Take a look at me. I’m a rare specimen of a man, don’t you agree? I want you to live the life that you love and love the life that you live. From the frantic Atlantic, to the terrific Pacific, be the best of whatever you are. Shoot for the moon, and if you miss it, cling on to a motherfucking star.
🦸♀️ What Makes a Successful Founder from Basis Set Ventures
Execution is the only aspect that is consistently correlated with startup success. Across all archetypes, day-to-day effectiveness and whether the founder learns and adapts quickly are most correlated with success.
📚 Tiago Forte: The Future of Education on The North Star Podcast with David Perell
A lot of what the accountability mechanism is is just having friends who are in the course who then help you learn, help you to motivate yourself, and then when you fall off-track, pull you back… the friendships begin on the internet and then migrate back into the world… The lifelong learning doesn’t happen without community.
What I’m Reading
Over Christmas break, I picked up one of the paperbacks that Polina Marinova included in her Think Week book bag: The Geography of Bliss by Eric Weiner. It’s the story of the grumpy author’s trip around the world to the happiest places on earth in an attempt to uncover universal lessons on happiness.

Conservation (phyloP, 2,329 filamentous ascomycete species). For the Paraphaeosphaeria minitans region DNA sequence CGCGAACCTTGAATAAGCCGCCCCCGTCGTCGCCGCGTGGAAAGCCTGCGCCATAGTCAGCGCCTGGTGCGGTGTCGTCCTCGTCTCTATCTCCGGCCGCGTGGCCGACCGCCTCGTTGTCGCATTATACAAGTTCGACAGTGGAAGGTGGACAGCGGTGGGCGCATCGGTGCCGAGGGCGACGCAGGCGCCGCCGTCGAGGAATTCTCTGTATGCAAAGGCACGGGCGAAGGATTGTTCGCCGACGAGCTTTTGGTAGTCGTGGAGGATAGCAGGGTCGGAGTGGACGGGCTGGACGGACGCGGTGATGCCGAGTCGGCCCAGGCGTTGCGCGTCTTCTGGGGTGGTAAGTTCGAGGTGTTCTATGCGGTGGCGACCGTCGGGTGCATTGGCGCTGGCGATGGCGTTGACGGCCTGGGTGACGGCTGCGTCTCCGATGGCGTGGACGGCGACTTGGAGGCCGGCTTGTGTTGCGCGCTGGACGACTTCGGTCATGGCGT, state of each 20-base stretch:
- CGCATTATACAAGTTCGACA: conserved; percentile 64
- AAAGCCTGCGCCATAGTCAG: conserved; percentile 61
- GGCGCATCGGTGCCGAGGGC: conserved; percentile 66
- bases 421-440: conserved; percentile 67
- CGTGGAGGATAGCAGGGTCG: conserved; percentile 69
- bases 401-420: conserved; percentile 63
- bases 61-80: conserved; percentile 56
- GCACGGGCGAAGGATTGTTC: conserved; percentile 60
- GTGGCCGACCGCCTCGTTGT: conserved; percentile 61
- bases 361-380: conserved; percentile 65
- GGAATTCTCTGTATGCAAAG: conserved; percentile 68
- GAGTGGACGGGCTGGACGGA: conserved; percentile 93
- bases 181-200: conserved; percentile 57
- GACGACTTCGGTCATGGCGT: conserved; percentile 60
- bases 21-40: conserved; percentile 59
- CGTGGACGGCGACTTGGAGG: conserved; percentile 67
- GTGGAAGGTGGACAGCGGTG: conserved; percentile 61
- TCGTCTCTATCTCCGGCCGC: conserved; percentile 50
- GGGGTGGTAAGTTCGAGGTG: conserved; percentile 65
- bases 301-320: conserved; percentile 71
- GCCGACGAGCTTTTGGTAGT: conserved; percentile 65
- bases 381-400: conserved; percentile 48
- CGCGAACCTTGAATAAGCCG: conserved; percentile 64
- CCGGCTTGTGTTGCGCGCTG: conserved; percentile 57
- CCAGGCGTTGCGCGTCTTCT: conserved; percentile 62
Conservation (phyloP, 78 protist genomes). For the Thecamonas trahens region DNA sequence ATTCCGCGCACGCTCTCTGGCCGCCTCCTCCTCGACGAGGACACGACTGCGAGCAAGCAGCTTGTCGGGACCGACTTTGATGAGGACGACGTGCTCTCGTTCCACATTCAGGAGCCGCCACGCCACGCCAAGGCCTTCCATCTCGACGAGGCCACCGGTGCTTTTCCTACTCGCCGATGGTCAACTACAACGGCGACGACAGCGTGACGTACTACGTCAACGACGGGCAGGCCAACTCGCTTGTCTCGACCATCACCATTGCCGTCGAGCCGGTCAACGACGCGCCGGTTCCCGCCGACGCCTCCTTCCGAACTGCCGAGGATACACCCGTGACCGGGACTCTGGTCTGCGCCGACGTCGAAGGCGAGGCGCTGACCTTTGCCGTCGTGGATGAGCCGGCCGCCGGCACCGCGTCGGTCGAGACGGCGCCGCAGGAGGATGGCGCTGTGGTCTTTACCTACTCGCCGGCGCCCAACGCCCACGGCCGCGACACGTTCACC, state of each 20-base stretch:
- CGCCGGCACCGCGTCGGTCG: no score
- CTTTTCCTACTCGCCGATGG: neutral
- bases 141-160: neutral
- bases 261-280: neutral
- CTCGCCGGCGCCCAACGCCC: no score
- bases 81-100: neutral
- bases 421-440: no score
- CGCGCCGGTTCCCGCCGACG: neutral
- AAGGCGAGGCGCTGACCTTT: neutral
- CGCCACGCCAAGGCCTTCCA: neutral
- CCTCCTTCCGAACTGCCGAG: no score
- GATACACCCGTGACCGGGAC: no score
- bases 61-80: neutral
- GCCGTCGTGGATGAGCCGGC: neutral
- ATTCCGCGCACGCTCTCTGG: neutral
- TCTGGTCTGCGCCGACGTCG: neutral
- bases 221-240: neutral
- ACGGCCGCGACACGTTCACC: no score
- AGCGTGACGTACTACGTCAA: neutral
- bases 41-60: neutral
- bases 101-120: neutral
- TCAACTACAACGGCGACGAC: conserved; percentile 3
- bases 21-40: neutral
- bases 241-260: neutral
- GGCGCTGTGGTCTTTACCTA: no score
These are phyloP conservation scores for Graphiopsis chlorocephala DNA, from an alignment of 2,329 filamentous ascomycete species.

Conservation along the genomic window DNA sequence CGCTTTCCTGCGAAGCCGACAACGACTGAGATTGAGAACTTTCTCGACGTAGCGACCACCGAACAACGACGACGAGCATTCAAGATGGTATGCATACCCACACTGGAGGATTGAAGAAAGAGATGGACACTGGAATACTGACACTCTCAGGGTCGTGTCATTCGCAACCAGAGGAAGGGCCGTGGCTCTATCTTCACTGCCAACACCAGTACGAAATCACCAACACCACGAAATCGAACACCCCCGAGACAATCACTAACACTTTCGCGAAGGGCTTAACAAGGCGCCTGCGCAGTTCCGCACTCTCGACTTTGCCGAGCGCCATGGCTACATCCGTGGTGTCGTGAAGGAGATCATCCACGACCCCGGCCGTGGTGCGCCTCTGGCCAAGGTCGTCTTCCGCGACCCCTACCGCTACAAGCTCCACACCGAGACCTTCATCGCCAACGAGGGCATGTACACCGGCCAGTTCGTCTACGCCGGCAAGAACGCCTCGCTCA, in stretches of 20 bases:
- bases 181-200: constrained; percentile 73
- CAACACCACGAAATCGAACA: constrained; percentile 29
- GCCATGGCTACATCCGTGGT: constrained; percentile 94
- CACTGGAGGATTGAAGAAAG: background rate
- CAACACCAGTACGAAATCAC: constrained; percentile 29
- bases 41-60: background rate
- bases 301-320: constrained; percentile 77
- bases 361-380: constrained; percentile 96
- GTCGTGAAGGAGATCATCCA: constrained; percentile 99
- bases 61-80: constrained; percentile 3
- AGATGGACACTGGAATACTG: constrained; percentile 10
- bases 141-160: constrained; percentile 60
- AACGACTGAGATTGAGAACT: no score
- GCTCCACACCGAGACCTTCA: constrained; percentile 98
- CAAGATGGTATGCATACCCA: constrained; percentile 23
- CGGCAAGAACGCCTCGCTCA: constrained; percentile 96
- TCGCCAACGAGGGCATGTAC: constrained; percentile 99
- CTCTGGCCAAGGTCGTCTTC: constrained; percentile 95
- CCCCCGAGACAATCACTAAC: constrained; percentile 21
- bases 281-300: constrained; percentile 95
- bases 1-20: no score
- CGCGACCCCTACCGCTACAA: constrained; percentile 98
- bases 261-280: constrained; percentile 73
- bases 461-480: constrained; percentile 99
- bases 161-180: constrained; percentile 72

I couldn’t put it down, and took advantage of its being an actual book by underlining and annotating the hell out of it.
“Whatcha doin’ over there? Annotatin’ again?” — Puja, multiple times
Normally when I highlight in my Kindle, I leave the highlights alone until they pop up in my Readwise. But since I read this one in paperback, it’s on me to resurface and organize the relevant information. For example, each time Weiner quoted a philosopher on happiness, I underlined it and wrote a little “P” in the margin. Puja joked that I wouldn’t come back to those little P’s, but joke’s on her. Here they are (some of my favorites, at least):
Jeremy Bantham famously espoused the utilitarian principle, “the greatest happiness for the greatest number.”